• Investment Taxation

Ask Bender: How do I report my US-listed Vanguard ETFs on Form T1135?

With the 2014 tax deadline looming, this is becoming a very common question from DIY investors.  Although there are still a number of uncertainties with regards to filling out the form, an investor with a relatively straight-forward situation should be able to muddle along for now.

Step 1:  Determine if Form T1135 applies to your situation

If your US-listed Vanguard ETFs had a total cost base of at least $100,000 in Canadian dollars at any time during the 2014 tax year (and you held the ETFs in a taxable account), you need to file Form T1135.  Please do not rely on the cost base that your brokerage provides you with (for more information on the errors that your brokerage may be making, please read my recent post, Book Value Blunders).

If you need more information on how to track the cost base of your US-listed ETFS in Canadian dollars, please refer to Calculating Adjusted Cost Base when Purchasing Foreign Currency Securities, at Adjusted Cost Base.ca.

Step 2:  Calculate your realized gains and losses on your US-listed ETFs

Once you have determined that you are required to file Form T1135, you will also need to calculate any gains and losses realized on the sale of your US-listed ETFs during the 2014 tax year.  Regardless of whether you have to file Form T1135, you still need to report these amounts, so hopefully you have been keeping accurate records.

If this is not the case, please refer to our white paper, As Easy as ACB.  In the paper, we recommend using the free online resource, Adjusted Cost Base.ca, in order to keep track of your gains and losses for tax purposes.

Step 3:  Download the T1135 Worksheet (2014)

By clicking on the link below, you will be able to download the T1135 Worksheet for 2014.  Any areas in light blue can be filled in by you (all other cells have been protected and should not be tampered with).


Download the T1135 Worksheet – 2014


T1135 Worksheet (Sample):  2014

T1135 WorksheetSources:  Canadian Portfolio Manager Blog, Bank of Canada

Step 4:  Enter the total fair market value of your US-listed ETFs at each month-end

Using your month-end brokerage statements, tally up the market value of your US-listed ETFs in US dollars.  In the example below, the investor held two US-listed ETFs with a total market value in US dollars of $244,451.70.  Enter these amounts into the Fair market value (USD) column.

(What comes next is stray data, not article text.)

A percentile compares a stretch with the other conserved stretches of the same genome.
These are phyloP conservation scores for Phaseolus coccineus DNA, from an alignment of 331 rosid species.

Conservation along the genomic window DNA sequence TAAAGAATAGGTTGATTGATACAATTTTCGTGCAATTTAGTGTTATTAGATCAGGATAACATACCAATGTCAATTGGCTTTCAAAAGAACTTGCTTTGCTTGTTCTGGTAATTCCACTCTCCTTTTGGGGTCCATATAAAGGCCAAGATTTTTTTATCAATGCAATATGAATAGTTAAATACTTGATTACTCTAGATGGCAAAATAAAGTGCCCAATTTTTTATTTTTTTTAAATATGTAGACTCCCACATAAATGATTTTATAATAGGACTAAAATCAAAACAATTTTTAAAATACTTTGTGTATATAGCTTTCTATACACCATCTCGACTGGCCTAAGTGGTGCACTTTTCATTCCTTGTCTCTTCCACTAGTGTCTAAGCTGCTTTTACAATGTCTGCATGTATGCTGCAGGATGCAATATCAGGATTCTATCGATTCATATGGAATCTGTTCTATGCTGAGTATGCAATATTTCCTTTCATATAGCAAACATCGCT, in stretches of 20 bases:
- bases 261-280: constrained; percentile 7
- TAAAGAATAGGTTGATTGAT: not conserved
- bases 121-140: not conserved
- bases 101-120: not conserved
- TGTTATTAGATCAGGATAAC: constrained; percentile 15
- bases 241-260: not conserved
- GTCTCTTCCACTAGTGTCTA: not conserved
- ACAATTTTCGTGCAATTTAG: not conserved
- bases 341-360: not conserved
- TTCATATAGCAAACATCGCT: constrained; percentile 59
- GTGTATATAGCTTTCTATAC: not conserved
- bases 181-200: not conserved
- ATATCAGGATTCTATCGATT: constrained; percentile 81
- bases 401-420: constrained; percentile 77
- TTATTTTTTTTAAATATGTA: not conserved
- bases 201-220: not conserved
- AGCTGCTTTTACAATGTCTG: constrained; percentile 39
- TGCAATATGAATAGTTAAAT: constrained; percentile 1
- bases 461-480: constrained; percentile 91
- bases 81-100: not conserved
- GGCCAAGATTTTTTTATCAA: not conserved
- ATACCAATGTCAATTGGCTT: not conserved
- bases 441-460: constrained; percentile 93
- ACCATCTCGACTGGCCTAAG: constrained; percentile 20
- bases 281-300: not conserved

Note:  If your brokerage statements display the market value of your US-listed ETFs in Canadian dollars, do not use the provided spreadsheet; it is meant to convert US dollar market values into Canadian dollars using the average Bank of Canada exchange rate for the year.  

Fair Market Value (USD):  December 2014

T1135 - FMVSource:  RBC Direct Investing

If you only receive quarterly statements, this can cause issues with obtaining the missing month-end values of your US-listed ETFs.  The Investment Industry Association of Canada has asked CRA to address what an investor should do in this situation – so far there does not appear to be an answer.  To be conservative, the investor may decide to estimate the fair market value by multiplying the number of shares held at month-end by the closing market price per share of the security at month-end (which is available on Vanguard’s website).

In the example below, the total fair market value in US dollars for the May 2014 month-end is estimated to be $246,492.25.

Estimated Fair Market Value:  May 30, 2014

Security Shares Closing Market Price per Share (USD) Market Value (USD)
Vanguard Total Stock Market ETF (VTI) 1,380 $99.63 137,489.40
Vanguard FTSE All-World ex-US ETF (VEU) 2,095 $52.03 109,002.85
Total     246,492.25

Source:  The Vanguard Group

Step 5:  Enter the gross income (dividends) received into the worksheet

Using your monthly brokerage statements, look for any dividends received during the month (for Vanguard equity ETFs, these are generally paid quarterly).  The dividends should be the gross amount (i.e. before foreign withholding taxes).  Enter these amounts into the Income (USD) column.

Income (USD):  December 2014

T1135 - Income

Source:  RBC Direct Investing

Once all of this information has been entered, the worksheet will calculate the following amounts in Canadian dollars that can then be reported in section 7 of Form T1135:

  • Maximum fair market value during the year (in CAD)
  • Fair market value at year end (in CAD)
  • Income (loss) (in CAD)
By |2017-01-17T15:02:28+00:00April 7th, 2015|Categories: Investment Taxation|Tags: |35 Comments


  1. Julia April 1, 2017 at 3:49 pm - Reply

    Is there a new spreadsheet available for the 2016 tax year or can I use the one for 2014?


  2. Julio June 1, 2016 at 1:21 pm - Reply

    any progress on the FWT paper update?

  3. Julio March 25, 2016 at 10:07 am - Reply

    XEF has now a bid/ask spread of 0.55% (14cts), VIU has similar spread too. Is that normal for international equities? Is it ok to buy them with that spread?

    • Justin March 30, 2016 at 3:51 pm - Reply

      @Julio – the bid/ask spread can change throughout the day (for example, XEF is currently showing a 2 cent spread, and VIU is showing a 4 cent spread). If the spread is extremely large, you could always wait for another day to trade (but there may be an opportunity cost to do so).

  4. Julio March 14, 2016 at 11:14 am - Reply

    Hi Justin,

    I noticed you have different model portfolios. One includes several DFA ETFs. This kind of deviates from the couch potato models. What’s the purpose of these ETFs? Core/satellite models?


    • Justin March 14, 2016 at 11:43 am - Reply

      @Julio – the DFA funds are only available through approved advisors (they tilt towards small cap, value and profitable companies, but do not employ active stock picking strategies). For DIY investors, the ETF model portfolios are more relevant.

  5. Julio February 25, 2016 at 1:59 pm - Reply

    Hi Justin,

    Have you been able to update your white paper on withholding taxes using the new MERs?


    • Justin February 25, 2016 at 2:39 pm - Reply

      @Julio – I’m waiting for the latest year-end annual reports to be released from the product providers (this usually occurs sometime in March). I’ll try to update the FWT white paper after the release.

      • Julio May 29, 2016 at 9:27 pm - Reply

        any progress on the FWT paper update?